In the Bleak Mid Winter - don't get left out in the cold
Have you ever come back from the off season and had your trusty triathlon buddy come back better than you? You know the scenario, you were always neck and neck in training sessions, that one person you could gauge whether you were improving or not by being able to keep up with them....and then suddenly, come Spring time - it's like they have been secretly training all winter and have left you behind!
Assuming that they have actually been going to work and enjoying the festivities as much as everyone else, what have they been doing and how have they managed to get better/fitter/faster and stronger over those winter months?
How do you make sure that you can also gain the maximum amount of benefit from winter training without coming into the race season ready to peak in about March (that's assuming you aren't actually racing in March, of course!)?
After the off season - the time when you have a bit of fun, remember who your family and friends are and basically chill out - it's important to remember a few fundamentals when it comes to winter training.
Less is definitely more
You don't need to be cranking out 4-hour bike rides over the winter, or 10 mile runs every weekend. Hour-long sessions are perfectly acceptable to start building or maintain a good solid base and some foundations which you can build on come the slightly warmer months and the next phase of your training.
The sessions in the winter training months should be as frequent (same number of days training/number of sessions), but less volume (shorter sessions) and less intense (easier) than when you were hitting the peak of your training before your A race.
Smashing out hard and long sessions will see you come into the season tired, on the verge of burning out and potentially injured - and that's not a good place to be.
Work with it
Learn to work with what you have got; if it's too cold for you to train outside, then hit the turbo, hit the spin class, or hit the shops and buy some suitable winter clothing. The old adage of 'there is no such thing as bad weather, just bad clothing choices' springs to mind here.
If you find that turbo sessions have you in a spin because they aren't very inspiring, then invest in some box sets to watch, or rig up some cheap disco lights and play 70's disco tunes - find something that motivates you to complete the sessions. Alternatively, dust off the mountain bike and hit the trails...it's all cycling and it's all beneficial. In fact, mountain biking will do more for your general bike handling skills than you realise.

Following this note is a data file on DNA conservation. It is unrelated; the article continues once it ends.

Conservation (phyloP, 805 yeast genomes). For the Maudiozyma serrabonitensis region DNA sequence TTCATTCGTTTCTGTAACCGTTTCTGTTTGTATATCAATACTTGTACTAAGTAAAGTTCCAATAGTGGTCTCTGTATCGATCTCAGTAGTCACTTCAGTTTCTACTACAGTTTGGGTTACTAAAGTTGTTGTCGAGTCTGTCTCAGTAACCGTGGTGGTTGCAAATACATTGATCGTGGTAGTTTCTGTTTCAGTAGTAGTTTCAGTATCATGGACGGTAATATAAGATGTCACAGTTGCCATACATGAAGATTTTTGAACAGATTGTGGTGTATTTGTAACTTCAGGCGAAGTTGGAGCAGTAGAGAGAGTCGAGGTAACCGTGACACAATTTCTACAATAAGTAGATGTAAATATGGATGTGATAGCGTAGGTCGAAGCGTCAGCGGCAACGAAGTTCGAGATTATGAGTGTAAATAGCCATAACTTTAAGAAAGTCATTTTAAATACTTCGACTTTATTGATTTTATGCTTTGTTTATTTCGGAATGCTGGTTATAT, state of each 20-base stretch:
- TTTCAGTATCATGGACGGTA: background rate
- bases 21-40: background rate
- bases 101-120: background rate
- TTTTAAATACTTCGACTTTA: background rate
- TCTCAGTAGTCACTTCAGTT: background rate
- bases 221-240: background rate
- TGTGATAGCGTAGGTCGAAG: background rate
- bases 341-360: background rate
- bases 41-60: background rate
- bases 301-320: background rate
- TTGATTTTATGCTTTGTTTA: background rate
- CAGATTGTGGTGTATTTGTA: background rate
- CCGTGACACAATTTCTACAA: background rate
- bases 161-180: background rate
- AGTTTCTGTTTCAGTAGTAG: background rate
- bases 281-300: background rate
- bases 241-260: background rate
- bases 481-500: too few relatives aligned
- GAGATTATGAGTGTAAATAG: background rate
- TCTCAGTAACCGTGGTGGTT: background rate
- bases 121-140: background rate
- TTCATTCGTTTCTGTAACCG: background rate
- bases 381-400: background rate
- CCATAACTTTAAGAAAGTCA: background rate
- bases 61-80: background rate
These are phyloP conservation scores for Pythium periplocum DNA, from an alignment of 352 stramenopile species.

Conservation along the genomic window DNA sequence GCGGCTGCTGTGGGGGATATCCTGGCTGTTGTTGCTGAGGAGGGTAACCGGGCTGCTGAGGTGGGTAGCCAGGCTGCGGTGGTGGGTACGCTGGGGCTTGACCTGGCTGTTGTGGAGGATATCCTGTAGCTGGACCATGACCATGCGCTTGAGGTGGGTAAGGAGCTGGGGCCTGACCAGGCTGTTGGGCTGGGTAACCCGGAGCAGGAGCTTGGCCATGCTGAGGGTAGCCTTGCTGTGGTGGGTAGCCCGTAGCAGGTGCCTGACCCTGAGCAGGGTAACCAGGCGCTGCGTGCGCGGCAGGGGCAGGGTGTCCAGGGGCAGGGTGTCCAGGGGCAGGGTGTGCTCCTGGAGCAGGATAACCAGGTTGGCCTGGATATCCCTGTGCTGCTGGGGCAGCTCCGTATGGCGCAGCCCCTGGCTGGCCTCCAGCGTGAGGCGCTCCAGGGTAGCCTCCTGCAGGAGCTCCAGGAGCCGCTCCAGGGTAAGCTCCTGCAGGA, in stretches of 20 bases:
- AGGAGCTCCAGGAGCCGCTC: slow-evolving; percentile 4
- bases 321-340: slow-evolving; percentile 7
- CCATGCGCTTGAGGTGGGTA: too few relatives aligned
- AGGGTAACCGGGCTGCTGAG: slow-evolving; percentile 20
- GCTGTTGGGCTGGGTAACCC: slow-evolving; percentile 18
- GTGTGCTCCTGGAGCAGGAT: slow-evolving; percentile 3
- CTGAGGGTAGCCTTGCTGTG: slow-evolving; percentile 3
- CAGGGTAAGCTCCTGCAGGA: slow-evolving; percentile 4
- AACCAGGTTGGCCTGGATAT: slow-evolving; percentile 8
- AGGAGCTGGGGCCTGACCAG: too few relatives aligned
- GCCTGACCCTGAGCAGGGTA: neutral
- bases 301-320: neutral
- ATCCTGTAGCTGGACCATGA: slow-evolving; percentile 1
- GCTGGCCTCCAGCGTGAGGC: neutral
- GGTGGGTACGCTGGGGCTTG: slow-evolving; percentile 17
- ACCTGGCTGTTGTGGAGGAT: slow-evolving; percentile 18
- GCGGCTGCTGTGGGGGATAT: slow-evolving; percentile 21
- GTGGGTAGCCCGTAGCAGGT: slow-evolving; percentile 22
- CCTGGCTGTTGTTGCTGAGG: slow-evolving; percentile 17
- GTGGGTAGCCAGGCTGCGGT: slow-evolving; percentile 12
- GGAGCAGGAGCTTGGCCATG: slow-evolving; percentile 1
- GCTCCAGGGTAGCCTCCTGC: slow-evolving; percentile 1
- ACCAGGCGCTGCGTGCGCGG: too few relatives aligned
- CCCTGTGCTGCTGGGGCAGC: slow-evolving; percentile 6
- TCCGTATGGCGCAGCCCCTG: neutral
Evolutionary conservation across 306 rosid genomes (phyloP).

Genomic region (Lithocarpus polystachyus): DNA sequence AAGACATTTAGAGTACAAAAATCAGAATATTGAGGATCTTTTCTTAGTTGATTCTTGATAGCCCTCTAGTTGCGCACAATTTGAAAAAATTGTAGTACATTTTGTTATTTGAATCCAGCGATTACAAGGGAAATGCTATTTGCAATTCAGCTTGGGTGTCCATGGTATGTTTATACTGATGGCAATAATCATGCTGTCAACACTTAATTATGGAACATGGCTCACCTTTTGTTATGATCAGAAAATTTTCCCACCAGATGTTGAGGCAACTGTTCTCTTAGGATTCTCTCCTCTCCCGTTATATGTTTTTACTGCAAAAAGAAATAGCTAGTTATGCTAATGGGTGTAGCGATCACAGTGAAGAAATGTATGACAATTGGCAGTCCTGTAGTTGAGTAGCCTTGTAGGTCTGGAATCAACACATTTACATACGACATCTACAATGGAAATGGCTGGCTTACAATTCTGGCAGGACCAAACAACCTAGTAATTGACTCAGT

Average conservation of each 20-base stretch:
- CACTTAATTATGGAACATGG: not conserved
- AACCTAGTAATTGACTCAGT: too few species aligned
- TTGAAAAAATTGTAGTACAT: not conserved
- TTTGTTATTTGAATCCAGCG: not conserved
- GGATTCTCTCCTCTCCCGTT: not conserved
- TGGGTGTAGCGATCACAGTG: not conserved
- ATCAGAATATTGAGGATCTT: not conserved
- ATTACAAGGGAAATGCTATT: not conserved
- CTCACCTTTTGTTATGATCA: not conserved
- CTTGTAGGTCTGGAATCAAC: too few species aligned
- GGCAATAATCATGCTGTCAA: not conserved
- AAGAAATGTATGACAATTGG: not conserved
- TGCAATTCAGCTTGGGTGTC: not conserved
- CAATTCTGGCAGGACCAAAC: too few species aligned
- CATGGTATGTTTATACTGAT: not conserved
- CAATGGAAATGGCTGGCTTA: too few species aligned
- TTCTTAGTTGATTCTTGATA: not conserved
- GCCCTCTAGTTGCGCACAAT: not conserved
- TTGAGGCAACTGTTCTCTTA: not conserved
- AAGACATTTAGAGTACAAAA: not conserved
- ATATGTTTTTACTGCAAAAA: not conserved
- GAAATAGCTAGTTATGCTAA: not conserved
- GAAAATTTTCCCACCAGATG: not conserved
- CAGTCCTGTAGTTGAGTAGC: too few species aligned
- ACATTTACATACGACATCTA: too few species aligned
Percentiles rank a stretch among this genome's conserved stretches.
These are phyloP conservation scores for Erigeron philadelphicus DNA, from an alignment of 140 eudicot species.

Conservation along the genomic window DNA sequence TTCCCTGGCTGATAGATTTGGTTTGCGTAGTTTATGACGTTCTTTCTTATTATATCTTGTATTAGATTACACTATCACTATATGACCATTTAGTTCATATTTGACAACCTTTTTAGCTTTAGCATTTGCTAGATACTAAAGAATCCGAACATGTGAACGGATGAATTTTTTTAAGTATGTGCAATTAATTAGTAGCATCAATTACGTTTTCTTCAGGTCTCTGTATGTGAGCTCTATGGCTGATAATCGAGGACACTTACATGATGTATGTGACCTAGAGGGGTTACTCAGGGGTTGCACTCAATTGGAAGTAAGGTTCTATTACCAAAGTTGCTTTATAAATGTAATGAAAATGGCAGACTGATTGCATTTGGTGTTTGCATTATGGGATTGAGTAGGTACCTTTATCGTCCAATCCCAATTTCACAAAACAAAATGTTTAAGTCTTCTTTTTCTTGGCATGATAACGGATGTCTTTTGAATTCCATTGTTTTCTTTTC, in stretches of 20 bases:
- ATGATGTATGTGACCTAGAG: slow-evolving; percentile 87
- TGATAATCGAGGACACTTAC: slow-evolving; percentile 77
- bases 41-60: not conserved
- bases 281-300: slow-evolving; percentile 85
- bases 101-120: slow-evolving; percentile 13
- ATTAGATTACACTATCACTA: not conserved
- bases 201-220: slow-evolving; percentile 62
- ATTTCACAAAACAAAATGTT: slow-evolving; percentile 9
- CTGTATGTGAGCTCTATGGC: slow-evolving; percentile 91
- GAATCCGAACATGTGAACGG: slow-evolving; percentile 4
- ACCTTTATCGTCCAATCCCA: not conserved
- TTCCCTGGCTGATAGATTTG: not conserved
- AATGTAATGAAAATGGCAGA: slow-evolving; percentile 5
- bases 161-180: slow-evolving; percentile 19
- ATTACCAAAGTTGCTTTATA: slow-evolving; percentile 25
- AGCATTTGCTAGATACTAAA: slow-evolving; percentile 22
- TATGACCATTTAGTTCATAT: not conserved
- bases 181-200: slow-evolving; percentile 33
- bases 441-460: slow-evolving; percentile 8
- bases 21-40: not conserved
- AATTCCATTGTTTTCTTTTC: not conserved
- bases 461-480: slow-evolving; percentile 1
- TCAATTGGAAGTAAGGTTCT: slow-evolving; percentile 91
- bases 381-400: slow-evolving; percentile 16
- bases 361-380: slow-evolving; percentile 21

When it comes to running, run with friends - if they run more slowly than you then it doesn't matter, you're still out running and getting the benefit from those base miles in your tank.
Positively focus on the negative
Winter training sessions are brilliant for working on those areas that you always promise yourself you would. Coming back into the season being able to nail tumble turns, or having that stronger core will make you feel a million dollars. By focusing on a certain technical aspect for each discipline will help you in the long run....your swim times will tumble if you spend time over the winter working on those practices that you hate (because we all love the ones we can do!). Good bike technique and run form will hugely improve by undertaking basic but consistent strength and conditioning work in the gym. Having a stronger core will complement all three disciplines, being more flexible will assist with your swimming - not to mention provide a more robust body that is less prone to injury.
Pick some limiters that you want to improve on and make them your focus over the winter.
Man in the mirror (or woman)
Winter is not the time to be panicking about race weight or starting yet another fad diet. As human beings approaching a cold season, it is in our genes to stock up on a little fat to keep us warm - it's what we do. It doesn't matter that you aren't the same weight/shape/size as you were at the peak of your season - when it comes to training more intensely in the spring and summer, you want your body to burn any extra calories from your fat reserves at that point. If there aren't any fat reserves to burn, then any muscle mass you have gained from all your hard work over the winter will be eaten into, leaving you less strong and lean and more tired and prone to illnesses and injury.
Just as an aside, it is perfectly acceptable to have a few days off over the seasonal period and a rep session between the sofa and the kitchen are positively encouraged on Christmas Day!
Winter sessions are just that - sessions in the winter, designed to keep things ticking over. The key point to remember here is that each session and each block of training should still have a purpose. That friend that we discussed at the beginning, you know, the one who is now quicker/faster/stronger than you; I'll be willing to wager that they focused on some specific aspects over the course of winter rather than just churned out easy session after easy session.
Don't forget, there is a balance to be had - and if you don't want to get left out in the cold, then make sure your sessions have a purpose, and that purpose isn't the same as when you were at the peak of your training a few weeks before your A race, it's about developing a solid foundation to build on.